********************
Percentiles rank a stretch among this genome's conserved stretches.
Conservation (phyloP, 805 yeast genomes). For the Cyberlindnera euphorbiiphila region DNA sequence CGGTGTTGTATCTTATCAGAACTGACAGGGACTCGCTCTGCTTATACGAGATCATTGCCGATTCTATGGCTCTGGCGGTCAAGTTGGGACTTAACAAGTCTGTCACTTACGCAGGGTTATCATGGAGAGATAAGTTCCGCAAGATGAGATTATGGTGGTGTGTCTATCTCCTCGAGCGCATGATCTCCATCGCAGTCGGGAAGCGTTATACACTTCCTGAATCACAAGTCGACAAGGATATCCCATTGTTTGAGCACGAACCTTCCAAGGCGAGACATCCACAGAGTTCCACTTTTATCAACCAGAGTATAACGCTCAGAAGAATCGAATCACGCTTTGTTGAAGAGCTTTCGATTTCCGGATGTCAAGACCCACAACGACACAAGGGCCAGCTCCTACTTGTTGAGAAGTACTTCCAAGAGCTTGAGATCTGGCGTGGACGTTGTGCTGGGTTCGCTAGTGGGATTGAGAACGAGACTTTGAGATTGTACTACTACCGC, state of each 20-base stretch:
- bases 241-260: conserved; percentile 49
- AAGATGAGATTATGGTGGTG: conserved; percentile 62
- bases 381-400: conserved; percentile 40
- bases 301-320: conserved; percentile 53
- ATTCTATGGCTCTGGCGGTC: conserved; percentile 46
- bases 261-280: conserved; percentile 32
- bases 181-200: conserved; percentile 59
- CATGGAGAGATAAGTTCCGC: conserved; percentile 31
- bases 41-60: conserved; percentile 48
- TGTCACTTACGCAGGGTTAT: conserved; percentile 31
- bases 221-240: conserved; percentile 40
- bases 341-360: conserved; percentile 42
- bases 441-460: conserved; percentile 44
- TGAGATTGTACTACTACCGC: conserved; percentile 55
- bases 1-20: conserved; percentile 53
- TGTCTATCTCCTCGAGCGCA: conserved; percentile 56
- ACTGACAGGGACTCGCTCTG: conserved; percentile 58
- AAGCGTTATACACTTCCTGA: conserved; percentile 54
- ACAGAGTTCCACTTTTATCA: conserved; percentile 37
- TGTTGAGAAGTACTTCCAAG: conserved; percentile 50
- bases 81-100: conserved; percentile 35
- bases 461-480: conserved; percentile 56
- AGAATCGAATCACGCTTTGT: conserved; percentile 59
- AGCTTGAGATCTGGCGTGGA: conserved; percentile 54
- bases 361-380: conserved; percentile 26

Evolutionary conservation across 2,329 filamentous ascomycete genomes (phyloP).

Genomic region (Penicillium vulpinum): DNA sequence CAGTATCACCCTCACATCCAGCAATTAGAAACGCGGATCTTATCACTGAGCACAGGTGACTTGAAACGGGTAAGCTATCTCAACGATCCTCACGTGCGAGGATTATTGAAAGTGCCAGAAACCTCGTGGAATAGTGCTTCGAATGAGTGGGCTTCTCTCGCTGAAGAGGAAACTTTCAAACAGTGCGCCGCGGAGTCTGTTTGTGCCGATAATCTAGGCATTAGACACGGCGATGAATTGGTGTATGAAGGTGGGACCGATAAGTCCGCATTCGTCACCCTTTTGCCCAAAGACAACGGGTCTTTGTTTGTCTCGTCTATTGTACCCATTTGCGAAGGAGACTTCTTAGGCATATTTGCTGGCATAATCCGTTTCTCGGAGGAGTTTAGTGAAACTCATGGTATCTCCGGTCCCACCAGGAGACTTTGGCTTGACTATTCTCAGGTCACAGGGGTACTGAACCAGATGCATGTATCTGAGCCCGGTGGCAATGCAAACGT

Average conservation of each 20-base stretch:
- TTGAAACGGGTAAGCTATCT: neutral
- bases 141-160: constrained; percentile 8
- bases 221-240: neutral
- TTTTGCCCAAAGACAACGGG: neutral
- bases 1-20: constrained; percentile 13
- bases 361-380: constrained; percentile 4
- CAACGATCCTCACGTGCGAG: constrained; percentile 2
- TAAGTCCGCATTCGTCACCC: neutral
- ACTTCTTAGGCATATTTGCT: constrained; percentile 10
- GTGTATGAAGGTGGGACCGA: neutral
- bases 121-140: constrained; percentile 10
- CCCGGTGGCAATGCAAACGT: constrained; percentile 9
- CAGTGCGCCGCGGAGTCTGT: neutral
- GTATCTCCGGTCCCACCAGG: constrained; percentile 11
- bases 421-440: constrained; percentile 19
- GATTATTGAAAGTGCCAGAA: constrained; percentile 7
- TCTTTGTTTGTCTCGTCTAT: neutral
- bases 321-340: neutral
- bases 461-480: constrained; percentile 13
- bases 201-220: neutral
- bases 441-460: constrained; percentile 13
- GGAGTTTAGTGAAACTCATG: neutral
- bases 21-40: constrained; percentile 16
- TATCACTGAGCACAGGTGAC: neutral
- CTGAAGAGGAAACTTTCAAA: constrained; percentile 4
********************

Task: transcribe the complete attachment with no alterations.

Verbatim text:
Percentiles rank a stretch among this genome's conserved stretches.
Conservation (phyloP, 805 yeast genomes). For the Cyberlindnera euphorbiiphila region DNA sequence CGGTGTTGTATCTTATCAGAACTGACAGGGACTCGCTCTGCTTATACGAGATCATTGCCGATTCTATGGCTCTGGCGGTCAAGTTGGGACTTAACAAGTCTGTCACTTACGCAGGGTTATCATGGAGAGATAAGTTCCGCAAGATGAGATTATGGTGGTGTGTCTATCTCCTCGAGCGCATGATCTCCATCGCAGTCGGGAAGCGTTATACACTTCCTGAATCACAAGTCGACAAGGATATCCCATTGTTTGAGCACGAACCTTCCAAGGCGAGACATCCACAGAGTTCCACTTTTATCAACCAGAGTATAACGCTCAGAAGAATCGAATCACGCTTTGTTGAAGAGCTTTCGATTTCCGGATGTCAAGACCCACAACGACACAAGGGCCAGCTCCTACTTGTTGAGAAGTACTTCCAAGAGCTTGAGATCTGGCGTGGACGTTGTGCTGGGTTCGCTAGTGGGATTGAGAACGAGACTTTGAGATTGTACTACTACCGC, state of each 20-base stretch:
- bases 241-260: conserved; percentile 49
- AAGATGAGATTATGGTGGTG: conserved; percentile 62
- bases 381-400: conserved; percentile 40
- bases 301-320: conserved; percentile 53
- ATTCTATGGCTCTGGCGGTC: conserved; percentile 46
- bases 261-280: conserved; percentile 32
- bases 181-200: conserved; percentile 59
- CATGGAGAGATAAGTTCCGC: conserved; percentile 31
- bases 41-60: conserved; percentile 48
- TGTCACTTACGCAGGGTTAT: conserved; percentile 31
- bases 221-240: conserved; percentile 40
- bases 341-360: conserved; percentile 42
- bases 441-460: conserved; percentile 44
- TGAGATTGTACTACTACCGC: conserved; percentile 55
- bases 1-20: conserved; percentile 53
- TGTCTATCTCCTCGAGCGCA: conserved; percentile 56
- ACTGACAGGGACTCGCTCTG: conserved; percentile 58
- AAGCGTTATACACTTCCTGA: conserved; percentile 54
- ACAGAGTTCCACTTTTATCA: conserved; percentile 37
- TGTTGAGAAGTACTTCCAAG: conserved; percentile 50
- bases 81-100: conserved; percentile 35
- bases 461-480: conserved; percentile 56
- AGAATCGAATCACGCTTTGT: conserved; percentile 59
- AGCTTGAGATCTGGCGTGGA: conserved; percentile 54
- bases 361-380: conserved; percentile 26

Evolutionary conservation across 2,329 filamentous ascomycete genomes (phyloP).

Genomic region (Penicillium vulpinum): DNA sequence CAGTATCACCCTCACATCCAGCAATTAGAAACGCGGATCTTATCACTGAGCACAGGTGACTTGAAACGGGTAAGCTATCTCAACGATCCTCACGTGCGAGGATTATTGAAAGTGCCAGAAACCTCGTGGAATAGTGCTTCGAATGAGTGGGCTTCTCTCGCTGAAGAGGAAACTTTCAAACAGTGCGCCGCGGAGTCTGTTTGTGCCGATAATCTAGGCATTAGACACGGCGATGAATTGGTGTATGAAGGTGGGACCGATAAGTCCGCATTCGTCACCCTTTTGCCCAAAGACAACGGGTCTTTGTTTGTCTCGTCTATTGTACCCATTTGCGAAGGAGACTTCTTAGGCATATTTGCTGGCATAATCCGTTTCTCGGAGGAGTTTAGTGAAACTCATGGTATCTCCGGTCCCACCAGGAGACTTTGGCTTGACTATTCTCAGGTCACAGGGGTACTGAACCAGATGCATGTATCTGAGCCCGGTGGCAATGCAAACGT

Average conservation of each 20-base stretch:
- TTGAAACGGGTAAGCTATCT: neutral
- bases 141-160: constrained; percentile 8
- bases 221-240: neutral
- TTTTGCCCAAAGACAACGGG: neutral
- bases 1-20: constrained; percentile 13
- bases 361-380: constrained; percentile 4
- CAACGATCCTCACGTGCGAG: constrained; percentile 2
- TAAGTCCGCATTCGTCACCC: neutral
- ACTTCTTAGGCATATTTGCT: constrained; percentile 10
- GTGTATGAAGGTGGGACCGA: neutral
- bases 121-140: constrained; percentile 10
- CCCGGTGGCAATGCAAACGT: constrained; percentile 9
- CAGTGCGCCGCGGAGTCTGT: neutral
- GTATCTCCGGTCCCACCAGG: constrained; percentile 11
- bases 421-440: constrained; percentile 19
- GATTATTGAAAGTGCCAGAA: constrained; percentile 7
- TCTTTGTTTGTCTCGTCTAT: neutral
- bases 321-340: neutral
- bases 461-480: constrained; percentile 13
- bases 201-220: neutral
- bases 441-460: constrained; percentile 13
- GGAGTTTAGTGAAACTCATG: neutral
- bases 21-40: constrained; percentile 16
- TATCACTGAGCACAGGTGAC: neutral
- CTGAAGAGGAAACTTTCAAA: constrained; percentile 4